Imagine you meet with some peers. The purpose of the meeting is to decide on changes that will impact many. You keep the meeting secret, and secret are also the follow up conversations that aim at defining the details. You go about it for a while, and then you and your peers go public with a big reveal. Now that the change is public, you go back minding your own business, expecting that everyone else will adapt and adjust accordingly.
Acceptance is not about taking what makes us miserable, shutting it in the closet, throwing away the keys, numbing the feelings that inevitably it will keep us giving, and pretending as if that does not exist.
Acceptance is taking what makes us miserable, understanding it, putting it front and center for a while, making friend with it, finding a way to go about our days despite it. Until eventually it will go shut itself in the closet by itself.
The former approach will make misery expand and take new forms. The latter will make it go away once and for all.
We want safety. And unsurprisingly, safety is also what we seek in the organisations that hire us. We give everything and more when we are in a circle of safety looking after each other; on the other hand, we withdraw when leaders offer us no sense of purpose beyond money and benefits.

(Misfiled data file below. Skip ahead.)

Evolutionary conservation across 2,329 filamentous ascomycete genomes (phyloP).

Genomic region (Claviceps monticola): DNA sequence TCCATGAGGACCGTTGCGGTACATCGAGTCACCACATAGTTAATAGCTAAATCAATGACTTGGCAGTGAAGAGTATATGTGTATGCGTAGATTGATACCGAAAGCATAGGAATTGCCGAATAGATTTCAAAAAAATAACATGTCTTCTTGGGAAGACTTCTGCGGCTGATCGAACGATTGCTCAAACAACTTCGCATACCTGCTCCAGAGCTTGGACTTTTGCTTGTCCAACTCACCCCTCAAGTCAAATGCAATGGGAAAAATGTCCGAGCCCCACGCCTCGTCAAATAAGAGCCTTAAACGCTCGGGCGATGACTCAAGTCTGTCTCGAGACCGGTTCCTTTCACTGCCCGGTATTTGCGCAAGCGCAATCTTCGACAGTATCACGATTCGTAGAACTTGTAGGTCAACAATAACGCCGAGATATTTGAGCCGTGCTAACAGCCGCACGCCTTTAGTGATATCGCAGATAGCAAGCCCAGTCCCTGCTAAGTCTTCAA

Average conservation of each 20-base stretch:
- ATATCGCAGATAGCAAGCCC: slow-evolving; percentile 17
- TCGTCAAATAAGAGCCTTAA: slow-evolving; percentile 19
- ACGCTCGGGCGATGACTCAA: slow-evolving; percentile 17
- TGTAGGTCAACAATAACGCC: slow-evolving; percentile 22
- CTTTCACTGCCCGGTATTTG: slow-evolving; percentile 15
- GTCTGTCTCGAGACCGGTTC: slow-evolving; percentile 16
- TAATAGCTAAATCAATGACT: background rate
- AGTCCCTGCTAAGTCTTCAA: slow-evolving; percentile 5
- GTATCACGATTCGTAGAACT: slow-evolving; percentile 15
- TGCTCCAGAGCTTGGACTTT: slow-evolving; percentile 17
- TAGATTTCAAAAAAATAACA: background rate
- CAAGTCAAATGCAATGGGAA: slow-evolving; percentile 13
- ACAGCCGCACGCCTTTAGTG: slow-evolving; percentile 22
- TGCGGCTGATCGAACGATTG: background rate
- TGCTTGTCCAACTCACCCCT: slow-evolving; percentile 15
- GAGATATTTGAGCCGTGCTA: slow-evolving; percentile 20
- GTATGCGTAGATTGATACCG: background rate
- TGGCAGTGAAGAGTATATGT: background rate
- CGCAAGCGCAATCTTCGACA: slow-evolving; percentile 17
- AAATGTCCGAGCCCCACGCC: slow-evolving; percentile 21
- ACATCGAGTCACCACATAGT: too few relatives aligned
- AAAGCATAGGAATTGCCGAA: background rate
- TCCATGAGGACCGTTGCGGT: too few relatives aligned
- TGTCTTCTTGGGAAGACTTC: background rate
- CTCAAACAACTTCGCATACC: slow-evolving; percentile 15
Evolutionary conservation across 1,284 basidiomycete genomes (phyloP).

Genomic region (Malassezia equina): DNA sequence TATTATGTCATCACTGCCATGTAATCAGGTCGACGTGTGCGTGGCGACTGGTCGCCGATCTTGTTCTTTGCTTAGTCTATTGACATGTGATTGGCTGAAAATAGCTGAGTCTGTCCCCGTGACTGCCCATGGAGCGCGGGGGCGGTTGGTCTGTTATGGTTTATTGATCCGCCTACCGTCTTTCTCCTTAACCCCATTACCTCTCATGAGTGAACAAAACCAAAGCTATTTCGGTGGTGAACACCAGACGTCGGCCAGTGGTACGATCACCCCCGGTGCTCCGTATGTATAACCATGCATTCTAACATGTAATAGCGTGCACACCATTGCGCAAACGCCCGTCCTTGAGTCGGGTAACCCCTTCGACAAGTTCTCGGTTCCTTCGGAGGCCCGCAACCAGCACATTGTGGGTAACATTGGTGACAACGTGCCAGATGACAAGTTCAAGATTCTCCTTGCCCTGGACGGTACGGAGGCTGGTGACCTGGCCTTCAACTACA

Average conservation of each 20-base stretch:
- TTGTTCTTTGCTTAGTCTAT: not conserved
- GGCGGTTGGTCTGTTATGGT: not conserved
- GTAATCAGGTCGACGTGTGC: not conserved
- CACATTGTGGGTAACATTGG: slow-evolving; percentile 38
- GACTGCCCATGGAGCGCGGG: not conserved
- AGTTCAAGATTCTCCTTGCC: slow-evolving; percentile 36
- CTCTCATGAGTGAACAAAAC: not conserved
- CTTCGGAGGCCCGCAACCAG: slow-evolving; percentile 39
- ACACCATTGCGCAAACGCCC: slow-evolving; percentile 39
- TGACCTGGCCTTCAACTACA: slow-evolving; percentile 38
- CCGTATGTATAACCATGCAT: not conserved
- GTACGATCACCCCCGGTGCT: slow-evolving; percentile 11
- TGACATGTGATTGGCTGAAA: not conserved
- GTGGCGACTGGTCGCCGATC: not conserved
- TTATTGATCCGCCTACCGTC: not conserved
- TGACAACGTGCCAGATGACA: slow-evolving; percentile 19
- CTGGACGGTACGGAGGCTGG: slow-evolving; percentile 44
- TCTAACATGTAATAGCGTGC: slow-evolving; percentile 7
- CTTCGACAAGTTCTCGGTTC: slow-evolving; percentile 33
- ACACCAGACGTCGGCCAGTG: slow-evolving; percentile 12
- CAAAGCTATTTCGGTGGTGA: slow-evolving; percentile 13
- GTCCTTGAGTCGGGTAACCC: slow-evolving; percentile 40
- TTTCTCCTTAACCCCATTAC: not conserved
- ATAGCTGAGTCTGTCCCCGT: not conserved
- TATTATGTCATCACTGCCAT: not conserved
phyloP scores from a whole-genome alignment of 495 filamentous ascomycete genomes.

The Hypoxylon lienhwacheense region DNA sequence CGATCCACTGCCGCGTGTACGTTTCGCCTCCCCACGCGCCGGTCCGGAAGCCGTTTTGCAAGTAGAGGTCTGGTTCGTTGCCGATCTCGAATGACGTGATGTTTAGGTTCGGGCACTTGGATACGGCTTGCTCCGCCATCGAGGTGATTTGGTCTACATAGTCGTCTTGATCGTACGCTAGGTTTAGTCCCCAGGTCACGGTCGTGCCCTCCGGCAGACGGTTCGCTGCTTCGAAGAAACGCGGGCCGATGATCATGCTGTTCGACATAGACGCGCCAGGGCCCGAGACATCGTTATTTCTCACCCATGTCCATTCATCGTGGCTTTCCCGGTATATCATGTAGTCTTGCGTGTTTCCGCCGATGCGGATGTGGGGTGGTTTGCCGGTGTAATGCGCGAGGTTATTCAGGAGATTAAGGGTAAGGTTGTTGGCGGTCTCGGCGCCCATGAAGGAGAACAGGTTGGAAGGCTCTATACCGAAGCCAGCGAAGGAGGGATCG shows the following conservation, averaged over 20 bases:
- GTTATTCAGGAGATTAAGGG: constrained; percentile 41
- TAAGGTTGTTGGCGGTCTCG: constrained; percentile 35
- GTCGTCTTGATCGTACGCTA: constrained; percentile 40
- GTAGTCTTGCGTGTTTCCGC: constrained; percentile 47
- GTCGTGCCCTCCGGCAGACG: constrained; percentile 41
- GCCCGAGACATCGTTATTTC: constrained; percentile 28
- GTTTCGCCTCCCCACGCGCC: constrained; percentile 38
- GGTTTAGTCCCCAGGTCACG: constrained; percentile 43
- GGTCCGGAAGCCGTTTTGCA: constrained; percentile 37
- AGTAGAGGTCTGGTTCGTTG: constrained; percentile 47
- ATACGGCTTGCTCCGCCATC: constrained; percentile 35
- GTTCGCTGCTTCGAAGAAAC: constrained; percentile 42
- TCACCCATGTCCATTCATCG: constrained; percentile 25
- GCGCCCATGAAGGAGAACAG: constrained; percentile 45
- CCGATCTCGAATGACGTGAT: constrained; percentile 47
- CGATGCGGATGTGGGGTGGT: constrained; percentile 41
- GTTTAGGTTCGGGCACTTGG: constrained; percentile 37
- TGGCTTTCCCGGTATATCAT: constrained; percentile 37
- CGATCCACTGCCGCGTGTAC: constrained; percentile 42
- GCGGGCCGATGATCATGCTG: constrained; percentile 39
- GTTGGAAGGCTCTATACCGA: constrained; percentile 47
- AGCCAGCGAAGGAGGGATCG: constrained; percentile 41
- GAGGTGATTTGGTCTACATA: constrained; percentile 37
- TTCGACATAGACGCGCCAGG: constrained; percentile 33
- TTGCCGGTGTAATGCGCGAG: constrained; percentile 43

There are four chemicals that are responsible for our happiness: two of them – endorphins and dopamine – help us get things done; two of them – serotonin and oxytocin – incentivize working together.
Most of the organisations we work for are designed around dopamine hits: hitting the numbers, achieving goals, being appreciated by a manager, and getting financial reward. While this might keep us focused on the short-term, it simply prevents us from building bonds with our co-workers and our leaders. If the system rewards individualism, everyone will look after themselves, and we will not feel safe: what will happen if I make a mistake? Is my colleague trying to backstab me? Are layoffs going to be planned if we do not meet this year’s targets?
To increase engagement and feel better we need higher levels of oxytocin. We need to feel accepted as part of the group and no longer suffer the anxiety of feeling like we are on the edges. While dopamine is instant gratification, oxytocin is a lasting feeling of calm and safety.
This is what work-life balance is about: where do we feel safe? If we feel protected both at work and in our personal life, then oxytocin can diminish the effect of stress.
And this is the role of leaders: build a circle of safety and extend it to include those working in the team.
Courage comes from above. Our confidence to do what’s right is determined by how trusted we feel by our leaders.
Few great examples of what this means in practice.
Next Jump and its lifetime employment policy. When managers cannot take the easy way (firing people), they need to focus on making great hires and actually manage people (with coaching, developing, and training). The result is a 1% turnover rate in the engineering team.